Mick has rightly just pointed out how tantalising easy the language issue could be to solve, were it not for the politics that expresses a far deeper mutual ignorance ( in both senses) than is often recognised and which 20 years of supposed power sharing has failed to reduce. Politically there must be limits to the management of the voluntary apartheid state we appear to be creating before cohesion collapses altogether. That moment may not be as far off as the more complacent elements of civil society appear to believe.
The controversy over a sustainable statutory role for the Irish language shows the impossibility of achieving a perfect balance. Nobody I take it expects equal treatment for Ulster Scots and marching bands. (Incidentally I’d love to know what are Arlene’s other elements of British culture). How then should unionists be compensated? Or can the very idea of compensation be questioned at last, to be replaced by merit? That seems too tall an order.
And yet the zero sum game has been tested to destruction. It makes everybody unhappy, crosser and more suspicious of the other. Incrementalism is better. Instead of ”either or” we need more of “ both and ” to acknowledge the degree of common purpose essential for running an area with a large dependent welfare state.
We cannot rely on equality and other rights alone. However equitably constructed, democracy means making choices collectively and sticking to them by agreement. Somebody loses but essential rights and mutual respect limit the impact of loss. Winner- take- all is long dead although some on both sides haven’t clocked it yet.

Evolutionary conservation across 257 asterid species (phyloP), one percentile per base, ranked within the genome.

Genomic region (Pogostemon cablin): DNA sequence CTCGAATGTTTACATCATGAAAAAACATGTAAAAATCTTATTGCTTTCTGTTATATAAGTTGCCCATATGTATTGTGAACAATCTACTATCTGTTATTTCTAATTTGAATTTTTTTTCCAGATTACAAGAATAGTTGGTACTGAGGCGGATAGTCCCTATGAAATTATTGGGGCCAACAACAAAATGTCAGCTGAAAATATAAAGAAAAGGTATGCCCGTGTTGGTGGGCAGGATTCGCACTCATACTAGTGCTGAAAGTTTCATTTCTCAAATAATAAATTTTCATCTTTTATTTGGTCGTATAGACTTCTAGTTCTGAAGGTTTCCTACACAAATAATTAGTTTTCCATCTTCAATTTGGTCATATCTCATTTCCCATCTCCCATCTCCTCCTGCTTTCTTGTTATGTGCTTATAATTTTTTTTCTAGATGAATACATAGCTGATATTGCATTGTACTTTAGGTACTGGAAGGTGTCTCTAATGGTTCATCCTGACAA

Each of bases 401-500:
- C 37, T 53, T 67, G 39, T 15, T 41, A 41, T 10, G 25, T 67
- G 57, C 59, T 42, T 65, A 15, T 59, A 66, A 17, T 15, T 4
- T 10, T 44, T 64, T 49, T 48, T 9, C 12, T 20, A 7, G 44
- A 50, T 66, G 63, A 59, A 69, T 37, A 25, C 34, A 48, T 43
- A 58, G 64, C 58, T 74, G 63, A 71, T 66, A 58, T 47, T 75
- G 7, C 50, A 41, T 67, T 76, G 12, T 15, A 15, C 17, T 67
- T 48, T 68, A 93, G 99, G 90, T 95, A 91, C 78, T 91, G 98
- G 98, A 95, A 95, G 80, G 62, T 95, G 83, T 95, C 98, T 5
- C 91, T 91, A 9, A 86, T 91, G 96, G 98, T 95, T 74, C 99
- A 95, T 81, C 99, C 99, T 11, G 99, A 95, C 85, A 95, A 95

Where is civil society in this? For a wee place where everybody is supposed to know everybody else’s business, there is monumental ignorance of the other side. The role for education – not goody goody indoctrination – is massive. It is a truism that of themselves, Irish culture and language represent no threat to the Union while promoting a sense of civilised Irishness. Something for everybody if they make the choice. Culture British or Irish has no final border beyond the self-imposed if you have the language. The caricatures of rival politicians have for too long dominated general awareness.
But how is that apolitical ideal to be reconciled with their background in the Irish nation building of a century and more ago that the contemporary Sinn Fein would love to recreate? We can’t duck this.
The support of unaligned educators for a civil society is essential to begin to neutralise the toxic political content. The problem has been that too few are interested in the language on merit while too many care about it as the current political symbol of “ respect.” It cannot carry the weight of a proxy in the continuing war by political means.
The confusion over Brexit has greatly inflamed tensions. Sinn Fein were bound to seize on the re-emergence of the border issue and the DUP to exploit the chance of the Westminster election result to consolidate their position independently of the fine balance of the parties in Stormont. The politics of both national parliaments have been at least as influential. None of this will have made an agreement easier to reach. The two governments have also had bigger fish to fry.
And yet “respect” could hold the key. Mutual respect. It is possible to envisage one big final trade-off. A sustainable diverse Irish cultural policy supported by civil society, combined with a new Pledge of Office to sustain the Assembly without boycott and with regular reviews of performance conducted alongside the two governments . The model already exists in tentative form in Fresh Start.
Former BBC journalist and manager in Belfast, Manchester and London, Editor Spolight; Political Editor BBC NI; Current Affairs Commissioning editor BBC Radio 4; Editor Political and Parliamentary Programmes, BBC Westminster; former London Editor Belfast Telegraph. Hon Senior Research Fellow, The Constitution Unit, Univ Coll. London